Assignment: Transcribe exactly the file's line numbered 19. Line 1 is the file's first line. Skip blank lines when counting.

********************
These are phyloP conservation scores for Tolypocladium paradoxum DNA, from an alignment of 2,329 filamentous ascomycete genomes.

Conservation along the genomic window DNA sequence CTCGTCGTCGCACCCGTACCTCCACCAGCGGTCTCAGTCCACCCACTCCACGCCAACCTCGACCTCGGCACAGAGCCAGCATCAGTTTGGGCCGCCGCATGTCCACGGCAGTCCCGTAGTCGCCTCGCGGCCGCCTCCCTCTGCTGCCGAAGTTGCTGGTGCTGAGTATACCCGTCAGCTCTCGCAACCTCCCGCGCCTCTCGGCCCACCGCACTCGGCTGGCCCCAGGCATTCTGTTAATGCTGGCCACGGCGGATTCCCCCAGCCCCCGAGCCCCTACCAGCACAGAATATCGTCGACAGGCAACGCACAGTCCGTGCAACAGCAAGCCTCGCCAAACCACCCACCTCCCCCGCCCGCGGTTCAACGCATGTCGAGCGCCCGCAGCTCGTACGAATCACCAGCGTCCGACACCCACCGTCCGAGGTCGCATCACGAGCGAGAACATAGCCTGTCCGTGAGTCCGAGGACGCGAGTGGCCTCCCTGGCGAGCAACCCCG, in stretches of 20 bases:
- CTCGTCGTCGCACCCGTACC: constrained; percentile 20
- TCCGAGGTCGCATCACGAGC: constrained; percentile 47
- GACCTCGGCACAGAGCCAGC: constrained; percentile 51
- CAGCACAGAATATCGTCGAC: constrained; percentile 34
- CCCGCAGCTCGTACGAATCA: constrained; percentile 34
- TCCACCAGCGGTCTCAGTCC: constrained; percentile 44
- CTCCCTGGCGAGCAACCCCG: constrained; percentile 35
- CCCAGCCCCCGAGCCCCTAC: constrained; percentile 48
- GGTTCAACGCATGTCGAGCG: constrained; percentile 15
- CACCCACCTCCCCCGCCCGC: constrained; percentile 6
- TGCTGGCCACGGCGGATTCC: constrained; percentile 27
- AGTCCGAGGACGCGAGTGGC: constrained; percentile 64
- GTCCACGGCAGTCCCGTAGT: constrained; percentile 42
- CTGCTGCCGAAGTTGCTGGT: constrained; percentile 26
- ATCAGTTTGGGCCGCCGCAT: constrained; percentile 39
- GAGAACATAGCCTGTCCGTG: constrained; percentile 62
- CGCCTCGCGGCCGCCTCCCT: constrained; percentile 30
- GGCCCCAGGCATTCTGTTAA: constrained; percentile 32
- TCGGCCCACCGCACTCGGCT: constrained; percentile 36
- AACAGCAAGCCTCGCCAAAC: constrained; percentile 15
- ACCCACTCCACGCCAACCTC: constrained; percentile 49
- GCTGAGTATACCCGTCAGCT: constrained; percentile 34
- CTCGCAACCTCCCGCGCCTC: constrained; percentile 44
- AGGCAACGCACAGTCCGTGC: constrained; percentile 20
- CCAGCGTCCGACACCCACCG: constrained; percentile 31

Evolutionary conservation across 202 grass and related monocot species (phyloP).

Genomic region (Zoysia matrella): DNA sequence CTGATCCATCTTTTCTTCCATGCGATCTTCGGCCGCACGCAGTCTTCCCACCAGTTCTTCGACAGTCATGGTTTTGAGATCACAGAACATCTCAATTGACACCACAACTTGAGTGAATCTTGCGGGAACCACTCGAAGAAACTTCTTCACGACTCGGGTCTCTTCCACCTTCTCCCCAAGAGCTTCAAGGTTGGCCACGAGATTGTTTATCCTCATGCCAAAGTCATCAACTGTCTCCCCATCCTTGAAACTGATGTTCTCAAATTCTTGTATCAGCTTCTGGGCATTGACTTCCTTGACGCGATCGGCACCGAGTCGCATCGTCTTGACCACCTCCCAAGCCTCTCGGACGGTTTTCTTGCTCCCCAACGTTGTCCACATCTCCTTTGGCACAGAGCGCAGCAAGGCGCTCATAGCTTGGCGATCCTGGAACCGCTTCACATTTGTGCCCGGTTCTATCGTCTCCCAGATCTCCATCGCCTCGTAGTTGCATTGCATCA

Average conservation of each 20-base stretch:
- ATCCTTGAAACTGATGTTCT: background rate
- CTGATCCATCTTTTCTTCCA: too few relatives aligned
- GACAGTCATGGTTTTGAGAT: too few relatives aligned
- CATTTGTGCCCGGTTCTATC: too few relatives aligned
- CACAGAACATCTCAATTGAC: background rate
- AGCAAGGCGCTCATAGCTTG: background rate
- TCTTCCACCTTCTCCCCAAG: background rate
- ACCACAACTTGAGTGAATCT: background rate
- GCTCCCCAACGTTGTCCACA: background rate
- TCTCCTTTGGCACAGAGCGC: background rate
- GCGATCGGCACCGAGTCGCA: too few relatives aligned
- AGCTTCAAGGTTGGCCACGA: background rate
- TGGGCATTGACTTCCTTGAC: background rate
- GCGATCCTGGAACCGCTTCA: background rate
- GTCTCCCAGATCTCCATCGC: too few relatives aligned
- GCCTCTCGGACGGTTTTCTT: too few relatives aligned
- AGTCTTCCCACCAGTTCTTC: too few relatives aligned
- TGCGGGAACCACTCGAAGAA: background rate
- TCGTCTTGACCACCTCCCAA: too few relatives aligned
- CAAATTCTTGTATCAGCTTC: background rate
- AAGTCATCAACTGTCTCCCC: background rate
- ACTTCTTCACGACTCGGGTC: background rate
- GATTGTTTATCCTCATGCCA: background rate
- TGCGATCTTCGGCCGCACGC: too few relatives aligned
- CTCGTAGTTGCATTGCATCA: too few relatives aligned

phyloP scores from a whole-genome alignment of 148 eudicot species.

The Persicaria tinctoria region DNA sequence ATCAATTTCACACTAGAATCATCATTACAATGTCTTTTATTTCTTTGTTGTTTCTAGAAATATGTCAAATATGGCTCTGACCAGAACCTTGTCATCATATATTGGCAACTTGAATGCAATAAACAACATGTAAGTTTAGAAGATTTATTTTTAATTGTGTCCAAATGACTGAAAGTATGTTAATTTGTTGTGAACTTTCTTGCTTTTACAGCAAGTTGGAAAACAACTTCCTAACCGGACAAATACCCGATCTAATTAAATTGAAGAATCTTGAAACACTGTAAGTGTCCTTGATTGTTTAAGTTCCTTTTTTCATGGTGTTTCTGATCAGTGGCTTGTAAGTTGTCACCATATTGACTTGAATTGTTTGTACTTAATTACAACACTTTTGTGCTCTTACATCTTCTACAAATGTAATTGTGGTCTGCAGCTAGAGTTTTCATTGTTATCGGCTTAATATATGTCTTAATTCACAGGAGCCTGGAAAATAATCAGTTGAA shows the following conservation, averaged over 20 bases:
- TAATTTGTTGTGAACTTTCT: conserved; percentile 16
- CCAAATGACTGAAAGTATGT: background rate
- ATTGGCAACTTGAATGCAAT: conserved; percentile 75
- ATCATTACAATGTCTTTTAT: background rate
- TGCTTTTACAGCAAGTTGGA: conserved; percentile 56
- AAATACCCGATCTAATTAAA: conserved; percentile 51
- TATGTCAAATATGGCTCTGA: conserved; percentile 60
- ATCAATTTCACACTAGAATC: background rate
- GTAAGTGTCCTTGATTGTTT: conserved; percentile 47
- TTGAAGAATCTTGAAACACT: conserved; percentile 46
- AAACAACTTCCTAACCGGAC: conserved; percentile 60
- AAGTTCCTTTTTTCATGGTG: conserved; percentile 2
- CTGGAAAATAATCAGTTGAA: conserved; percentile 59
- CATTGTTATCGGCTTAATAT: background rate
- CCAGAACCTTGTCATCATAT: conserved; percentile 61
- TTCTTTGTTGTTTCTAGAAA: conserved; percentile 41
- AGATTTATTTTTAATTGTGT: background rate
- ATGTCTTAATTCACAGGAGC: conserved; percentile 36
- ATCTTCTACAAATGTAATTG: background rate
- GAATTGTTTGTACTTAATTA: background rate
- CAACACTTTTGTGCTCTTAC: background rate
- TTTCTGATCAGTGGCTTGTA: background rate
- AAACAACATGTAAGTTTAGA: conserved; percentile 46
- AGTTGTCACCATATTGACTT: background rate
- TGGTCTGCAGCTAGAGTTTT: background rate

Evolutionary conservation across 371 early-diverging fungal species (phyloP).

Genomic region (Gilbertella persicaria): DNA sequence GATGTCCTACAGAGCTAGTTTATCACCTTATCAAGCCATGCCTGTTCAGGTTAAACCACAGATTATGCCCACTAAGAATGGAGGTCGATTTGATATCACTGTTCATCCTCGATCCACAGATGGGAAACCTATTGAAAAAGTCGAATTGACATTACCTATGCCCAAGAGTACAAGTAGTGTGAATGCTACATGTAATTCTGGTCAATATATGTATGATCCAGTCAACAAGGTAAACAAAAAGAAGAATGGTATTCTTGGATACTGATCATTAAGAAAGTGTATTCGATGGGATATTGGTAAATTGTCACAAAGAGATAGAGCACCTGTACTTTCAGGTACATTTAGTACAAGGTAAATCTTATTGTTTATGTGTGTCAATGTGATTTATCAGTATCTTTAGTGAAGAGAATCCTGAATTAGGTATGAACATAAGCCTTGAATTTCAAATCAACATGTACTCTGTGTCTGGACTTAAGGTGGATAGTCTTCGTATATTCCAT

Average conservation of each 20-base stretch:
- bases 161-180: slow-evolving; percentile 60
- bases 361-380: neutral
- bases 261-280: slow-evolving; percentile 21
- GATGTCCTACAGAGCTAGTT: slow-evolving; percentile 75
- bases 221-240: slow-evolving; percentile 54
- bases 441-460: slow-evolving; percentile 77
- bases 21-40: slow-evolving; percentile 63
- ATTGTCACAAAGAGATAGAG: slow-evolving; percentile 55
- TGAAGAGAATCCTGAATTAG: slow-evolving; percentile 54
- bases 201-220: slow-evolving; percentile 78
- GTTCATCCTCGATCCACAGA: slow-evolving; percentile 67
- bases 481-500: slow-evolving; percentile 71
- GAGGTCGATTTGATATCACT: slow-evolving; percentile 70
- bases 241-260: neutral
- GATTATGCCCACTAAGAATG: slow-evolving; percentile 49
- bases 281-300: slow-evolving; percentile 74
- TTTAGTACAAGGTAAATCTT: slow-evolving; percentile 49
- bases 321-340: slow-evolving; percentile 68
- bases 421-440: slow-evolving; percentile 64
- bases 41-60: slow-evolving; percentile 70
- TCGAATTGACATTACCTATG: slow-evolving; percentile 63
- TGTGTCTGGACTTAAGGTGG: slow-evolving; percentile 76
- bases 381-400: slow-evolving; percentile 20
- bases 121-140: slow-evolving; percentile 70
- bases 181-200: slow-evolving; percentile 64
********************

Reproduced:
- CGCCTCGCGGCCGCCTCCCT: constrained; percentile 30